AS I chew another mouthful from the top of my Biro the paper in front of me remains as blank as ever. The furrows deepen, the pen gets shorter and I pause to raise my hat to the real Charterhouse for whom there is no substitute.
On some far away beach no doubt he rests, soul at peace, straw hat over his forehead, bucket and spade by his side, trousers rolled to the knees and jellyfish playing with his toes, enjoying the rewards of honest labour.
Authentic Charterhouse we salute you. How week after week you manage nearly two thousand interesting words is beyond my imagination. Perhaps somewhere in darkest Hampshire there is actual]) a whole factory of Charterhouses with departments devoted to church history. travel, saintly oddities, episcopal vagaries, ecumenical rompings and even church music. That is a consoling thought. I'm probably standing in for a whole cottage industry, a co-operative of O'Donovans now all lined up on some faraway beach together. Which is quite enough to get me going ...
THE remarkable London parish or St John's Islington produces new initiatives at a rapid rate. One of the latest Islington schemes is a holiday cum retreat house at Totland Bay on the Isle of Wight administered by the parish and run by hardworking Sister Mary.
The list of those, especially children, who would not otherwise have had holidays is a long one and the situation is ideal, The beach is only two minutes walk away and there are plenty of hills to climb. When I was offered a few days there recently 1 did not need much persuading especially since I have long been convinced that south of a line drawn roughly from Pulborough to Peterslield the sun shines constantly.
So it was last week. Blue skies, green grass, white cliffs and little boats dotting the sea in every direk lion Rot he group in occupation at Totland Bay this time was not quite what I had expected.
Led by Fr Jim Kennedy of the Westminster Diocese, the house held a large group of mentally handicapped teenagers and their companions. It was quite an experience for me and a lesson in loving care.
The were not always easy. Some could not speak. One or two could be violent. Most were unpredictable and all needed constant care and supervision. That they got in generous doses from the volunteers who, for the most part, had given up their own holidays to make this venture, one of the many good works of St Josephs centre at Hendon, possible.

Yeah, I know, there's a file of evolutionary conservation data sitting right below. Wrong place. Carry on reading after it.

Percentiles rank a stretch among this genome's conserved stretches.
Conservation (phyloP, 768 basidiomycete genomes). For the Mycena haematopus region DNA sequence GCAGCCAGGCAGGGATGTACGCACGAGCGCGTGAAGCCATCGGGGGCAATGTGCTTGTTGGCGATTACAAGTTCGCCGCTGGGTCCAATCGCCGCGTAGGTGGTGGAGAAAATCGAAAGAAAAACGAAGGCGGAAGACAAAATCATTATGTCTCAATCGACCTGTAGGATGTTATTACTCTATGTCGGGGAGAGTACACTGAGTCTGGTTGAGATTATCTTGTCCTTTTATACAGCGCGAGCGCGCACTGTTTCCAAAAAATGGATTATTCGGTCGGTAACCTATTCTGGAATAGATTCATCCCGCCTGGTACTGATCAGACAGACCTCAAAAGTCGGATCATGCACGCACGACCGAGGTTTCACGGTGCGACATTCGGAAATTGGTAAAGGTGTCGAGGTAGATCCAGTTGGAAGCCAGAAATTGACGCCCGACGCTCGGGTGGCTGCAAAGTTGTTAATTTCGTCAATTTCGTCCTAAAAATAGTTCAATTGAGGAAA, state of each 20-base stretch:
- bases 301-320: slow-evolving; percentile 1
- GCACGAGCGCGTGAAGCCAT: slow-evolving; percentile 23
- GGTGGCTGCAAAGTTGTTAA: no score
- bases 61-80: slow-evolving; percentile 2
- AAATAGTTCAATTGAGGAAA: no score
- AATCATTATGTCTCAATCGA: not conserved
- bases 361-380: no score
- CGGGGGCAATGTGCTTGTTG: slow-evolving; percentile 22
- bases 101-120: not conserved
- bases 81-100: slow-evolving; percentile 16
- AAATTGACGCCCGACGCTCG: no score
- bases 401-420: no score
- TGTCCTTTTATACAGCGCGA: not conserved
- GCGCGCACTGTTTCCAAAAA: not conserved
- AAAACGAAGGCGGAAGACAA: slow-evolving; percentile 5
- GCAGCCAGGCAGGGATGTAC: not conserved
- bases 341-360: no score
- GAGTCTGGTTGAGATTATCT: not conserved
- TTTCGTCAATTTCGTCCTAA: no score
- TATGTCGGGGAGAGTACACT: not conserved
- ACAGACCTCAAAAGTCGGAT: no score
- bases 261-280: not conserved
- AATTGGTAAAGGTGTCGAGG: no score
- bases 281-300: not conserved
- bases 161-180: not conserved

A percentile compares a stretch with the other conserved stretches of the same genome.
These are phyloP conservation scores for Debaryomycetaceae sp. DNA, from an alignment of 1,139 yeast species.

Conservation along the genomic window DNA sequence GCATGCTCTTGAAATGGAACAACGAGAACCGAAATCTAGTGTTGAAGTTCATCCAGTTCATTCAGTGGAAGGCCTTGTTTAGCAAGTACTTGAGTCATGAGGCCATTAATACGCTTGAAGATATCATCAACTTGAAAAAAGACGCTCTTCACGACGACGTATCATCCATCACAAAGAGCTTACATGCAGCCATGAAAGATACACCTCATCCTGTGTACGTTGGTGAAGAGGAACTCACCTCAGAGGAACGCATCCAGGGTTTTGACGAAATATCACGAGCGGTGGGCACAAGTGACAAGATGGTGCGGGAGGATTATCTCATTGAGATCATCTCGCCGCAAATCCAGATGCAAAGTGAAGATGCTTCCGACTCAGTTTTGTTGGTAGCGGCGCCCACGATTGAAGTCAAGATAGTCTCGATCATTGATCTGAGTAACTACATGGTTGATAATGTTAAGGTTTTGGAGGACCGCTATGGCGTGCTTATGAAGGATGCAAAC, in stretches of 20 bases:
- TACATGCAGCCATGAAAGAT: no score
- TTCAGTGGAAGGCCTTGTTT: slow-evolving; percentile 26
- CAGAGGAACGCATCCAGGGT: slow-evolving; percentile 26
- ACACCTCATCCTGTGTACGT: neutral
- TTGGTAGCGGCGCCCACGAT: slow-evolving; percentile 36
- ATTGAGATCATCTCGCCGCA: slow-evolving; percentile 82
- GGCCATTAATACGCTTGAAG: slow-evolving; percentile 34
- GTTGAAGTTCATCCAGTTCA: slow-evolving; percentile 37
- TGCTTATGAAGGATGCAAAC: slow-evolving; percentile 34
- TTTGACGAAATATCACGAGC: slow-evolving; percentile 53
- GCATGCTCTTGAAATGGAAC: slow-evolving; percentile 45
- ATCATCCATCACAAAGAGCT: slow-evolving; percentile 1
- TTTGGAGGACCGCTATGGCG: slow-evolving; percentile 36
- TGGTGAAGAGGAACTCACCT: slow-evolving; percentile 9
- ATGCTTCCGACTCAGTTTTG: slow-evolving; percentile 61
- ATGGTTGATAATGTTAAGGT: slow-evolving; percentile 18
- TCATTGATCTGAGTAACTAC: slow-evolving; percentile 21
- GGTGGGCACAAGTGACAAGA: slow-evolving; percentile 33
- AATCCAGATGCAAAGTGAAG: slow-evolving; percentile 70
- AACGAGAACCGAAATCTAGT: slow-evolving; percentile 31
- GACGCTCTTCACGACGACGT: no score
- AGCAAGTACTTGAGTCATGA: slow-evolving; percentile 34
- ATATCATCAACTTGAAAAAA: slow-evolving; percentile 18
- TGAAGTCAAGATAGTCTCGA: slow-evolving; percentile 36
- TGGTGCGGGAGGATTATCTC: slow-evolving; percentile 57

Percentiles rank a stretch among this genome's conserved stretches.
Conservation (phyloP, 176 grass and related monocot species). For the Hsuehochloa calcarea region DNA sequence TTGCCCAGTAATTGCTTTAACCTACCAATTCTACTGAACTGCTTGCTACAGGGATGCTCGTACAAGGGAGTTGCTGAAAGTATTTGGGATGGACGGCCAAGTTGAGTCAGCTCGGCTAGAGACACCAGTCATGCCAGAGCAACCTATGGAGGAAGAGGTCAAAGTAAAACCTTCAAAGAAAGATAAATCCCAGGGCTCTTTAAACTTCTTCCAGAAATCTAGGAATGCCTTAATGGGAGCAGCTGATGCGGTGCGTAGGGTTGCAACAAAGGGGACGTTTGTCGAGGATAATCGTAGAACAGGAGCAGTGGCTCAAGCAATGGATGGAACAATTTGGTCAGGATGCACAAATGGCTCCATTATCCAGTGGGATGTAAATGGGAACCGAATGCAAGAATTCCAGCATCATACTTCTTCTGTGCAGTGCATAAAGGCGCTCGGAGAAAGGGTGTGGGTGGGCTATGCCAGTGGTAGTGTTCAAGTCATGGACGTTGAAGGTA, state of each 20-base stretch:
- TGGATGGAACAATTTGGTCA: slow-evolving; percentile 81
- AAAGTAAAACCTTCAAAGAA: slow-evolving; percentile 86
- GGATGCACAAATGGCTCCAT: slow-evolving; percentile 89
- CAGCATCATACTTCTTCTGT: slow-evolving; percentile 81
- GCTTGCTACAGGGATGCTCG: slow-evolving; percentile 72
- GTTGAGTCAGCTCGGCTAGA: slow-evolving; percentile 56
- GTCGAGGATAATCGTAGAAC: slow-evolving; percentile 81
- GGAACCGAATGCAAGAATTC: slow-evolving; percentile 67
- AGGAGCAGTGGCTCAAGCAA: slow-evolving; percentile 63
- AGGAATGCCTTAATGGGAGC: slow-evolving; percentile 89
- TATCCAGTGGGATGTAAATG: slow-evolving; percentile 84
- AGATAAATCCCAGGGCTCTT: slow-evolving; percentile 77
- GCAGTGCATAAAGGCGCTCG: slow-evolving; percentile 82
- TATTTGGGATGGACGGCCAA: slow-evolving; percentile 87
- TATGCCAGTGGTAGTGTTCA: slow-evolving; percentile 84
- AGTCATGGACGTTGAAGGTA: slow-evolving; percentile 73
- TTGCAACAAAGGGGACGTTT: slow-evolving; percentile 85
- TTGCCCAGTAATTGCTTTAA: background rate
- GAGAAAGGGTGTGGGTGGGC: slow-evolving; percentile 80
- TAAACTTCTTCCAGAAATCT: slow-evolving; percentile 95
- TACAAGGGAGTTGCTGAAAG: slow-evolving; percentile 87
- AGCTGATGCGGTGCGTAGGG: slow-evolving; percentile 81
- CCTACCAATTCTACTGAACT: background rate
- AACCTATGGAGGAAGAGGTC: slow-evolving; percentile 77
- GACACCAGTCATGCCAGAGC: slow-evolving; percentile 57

My few days turned out to be very creative. Other problems slip into proportion when you are faced by a young person whose mind is injured, whose horizons are limited but who offers so much trust. The Isle of Wight gave me more than a sunburn.
SOME %■ceks ago I joined a group of about 1500 people who went to Molesworth in Huntingdonshire where the Government if it is allowed, intends to base yet more American nuclear weapons, this time cruise missiles. With about 60,000 such weapons of various sorts already disfiguring this planet it does seem to me that we need yet more like we need the proverbial hole in the head. We have not of course been asked, but that is another matter.
On that rather windy Molesworth day I was handed a short leaflet about a place called Little Gidding only a few miles away. It was known to me only as the title of one of T. S. Ehot's Tour Quartets', a poem certainly profound but one which leaves me rather out of my depth.
That there had been once a Church of England community at Little Gidding inspired by the saintly Nicholas Ferrar in the 17th century I knew, but that a community existed once more was news. The leaflet from this new cornnumity said things that I liked. This group was formed it declared:
'To live together in love and Jaith and joy.
To bring together Christians of all denominations and all others who seek God.
To live simply, without wastefulness nr greed.
To ha .e concern for all the pc-ples of the world.'
Most of us have I suppose some kind of yearning at times for community life based on such sensible Christian elements.
It was therefore a pleasure recently when driving down a rather wet Al to be able to turn off to Little Gidding and to meet some of today's community.
The little church hich the first Community used is still there. beautifully cared for and the centre today for daily prayer and the Taize office. The original Ferny manor house is no more, but the same spirit of shared lives in the spirit of the Acts of the Apostles is still there, About 20 people. including children. make up the present "family". Some arc married and some single. Sonic work at Little Gidding itself, some in local towns or further afield. Every Saturday night the entire group meets in prayer making it possible for members who come from a variety of Christian traditions to attend their own churches on Sundays.
The eight acres of land surrounding the present buildings are used for vegetables, fruit and hay and is the home for an assortment of cows. calves, pigs and hens. But this is not an escapist adventure. On the contrary says the literature, "we are a small part of the movement towards the renewal of community within the church and in society-.
Not for all of us to gallop off to Little Gidding and if we did there wouldn't he 100111. Nevertheless
such experiments, by those prepared to try to make ideals work in the real world of today, deserve our interest and support.
If you would like to find out more for yourself write to:
The Little Gidding Community, Manor Farm, Little (lidding.
1 Itintingdon0i ire.
World of work